Rising sea levels continue to be a cause for concern. Using new techniques to measure ice in the world’s polar regions, a group of experts has calculated that the seas on our planet could rise by two meters by 2100, an increase essentially due to the melting of the polar ice. This is an increase in sea level which would literally mean flooding coastal cities like New York.
The main author of this new study, Jonathan Bamber of the University of Bristol in the UK, clearly states that a sea-level rise of more than two meters cannot be ruled out if we continue along today’s trajectory of emissions, essentially those caused by the burning of fossil fuels, which cause global warming through increased CO2 in the atmosphere.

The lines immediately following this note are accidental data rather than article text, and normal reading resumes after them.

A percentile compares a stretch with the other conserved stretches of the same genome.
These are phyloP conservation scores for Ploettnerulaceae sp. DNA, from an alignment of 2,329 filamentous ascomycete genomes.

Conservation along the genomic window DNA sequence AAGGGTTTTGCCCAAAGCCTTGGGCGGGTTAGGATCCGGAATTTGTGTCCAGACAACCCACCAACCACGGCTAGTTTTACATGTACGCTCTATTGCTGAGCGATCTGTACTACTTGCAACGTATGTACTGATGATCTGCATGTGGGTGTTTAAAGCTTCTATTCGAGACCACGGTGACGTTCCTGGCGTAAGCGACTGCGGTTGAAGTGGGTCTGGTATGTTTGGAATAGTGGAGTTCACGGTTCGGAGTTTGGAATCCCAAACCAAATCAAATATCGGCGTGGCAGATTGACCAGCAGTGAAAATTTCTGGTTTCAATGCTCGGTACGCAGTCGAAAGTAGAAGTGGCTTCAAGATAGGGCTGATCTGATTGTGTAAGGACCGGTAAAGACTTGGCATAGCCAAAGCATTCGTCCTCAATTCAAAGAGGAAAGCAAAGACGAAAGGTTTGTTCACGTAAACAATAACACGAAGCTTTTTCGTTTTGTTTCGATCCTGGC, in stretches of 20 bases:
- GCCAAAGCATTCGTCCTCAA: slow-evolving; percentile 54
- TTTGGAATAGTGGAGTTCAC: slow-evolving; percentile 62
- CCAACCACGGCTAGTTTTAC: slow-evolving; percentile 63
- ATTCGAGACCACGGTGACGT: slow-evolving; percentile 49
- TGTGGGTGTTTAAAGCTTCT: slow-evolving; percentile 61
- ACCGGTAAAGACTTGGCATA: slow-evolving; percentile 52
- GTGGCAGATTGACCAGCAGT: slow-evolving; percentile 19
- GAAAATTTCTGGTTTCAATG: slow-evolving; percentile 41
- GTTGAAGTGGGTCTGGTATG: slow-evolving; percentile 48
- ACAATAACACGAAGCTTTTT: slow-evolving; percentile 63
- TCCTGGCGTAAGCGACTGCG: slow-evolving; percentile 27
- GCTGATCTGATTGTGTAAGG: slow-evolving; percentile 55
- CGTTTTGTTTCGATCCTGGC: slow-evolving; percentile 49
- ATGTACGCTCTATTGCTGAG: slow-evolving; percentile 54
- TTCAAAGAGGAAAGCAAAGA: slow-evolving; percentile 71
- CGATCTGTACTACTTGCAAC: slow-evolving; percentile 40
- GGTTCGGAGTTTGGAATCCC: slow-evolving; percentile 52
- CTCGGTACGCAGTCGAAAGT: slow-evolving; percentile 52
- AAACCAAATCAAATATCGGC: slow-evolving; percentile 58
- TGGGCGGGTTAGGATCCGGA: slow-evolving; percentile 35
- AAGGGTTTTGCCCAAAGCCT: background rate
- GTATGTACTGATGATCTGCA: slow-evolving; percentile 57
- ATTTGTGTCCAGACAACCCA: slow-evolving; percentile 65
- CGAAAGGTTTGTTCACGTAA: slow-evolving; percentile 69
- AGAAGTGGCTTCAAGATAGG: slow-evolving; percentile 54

This trajectory predicts an increase of 5°C in the average global temperature, one of the worst scenarios, substantially the one that would occur if the situation were to remain as it is today and if no counteracting action were to be taken by world governments in the coming years.
Such an increase would lead to a loss of land of about 1,200,000 square miles, an area equivalent to three times that of California. Not only New York and Miami would be flooded, but also other cities such as London and Rio de Janeiro, situations that would involve almost 200 million people in the world who would then have to be moved elsewhere, with more than harmful consequences for humanity, especially from an economic point of view.
This assessment is twice as high as other assessments recently presented by other experts. And the study’s projections go even further even though uncertainty about the forecasts naturally increases exponentially. In the worst-case scenario, sea levels could rise by as much as 7.5 meters by 2200.
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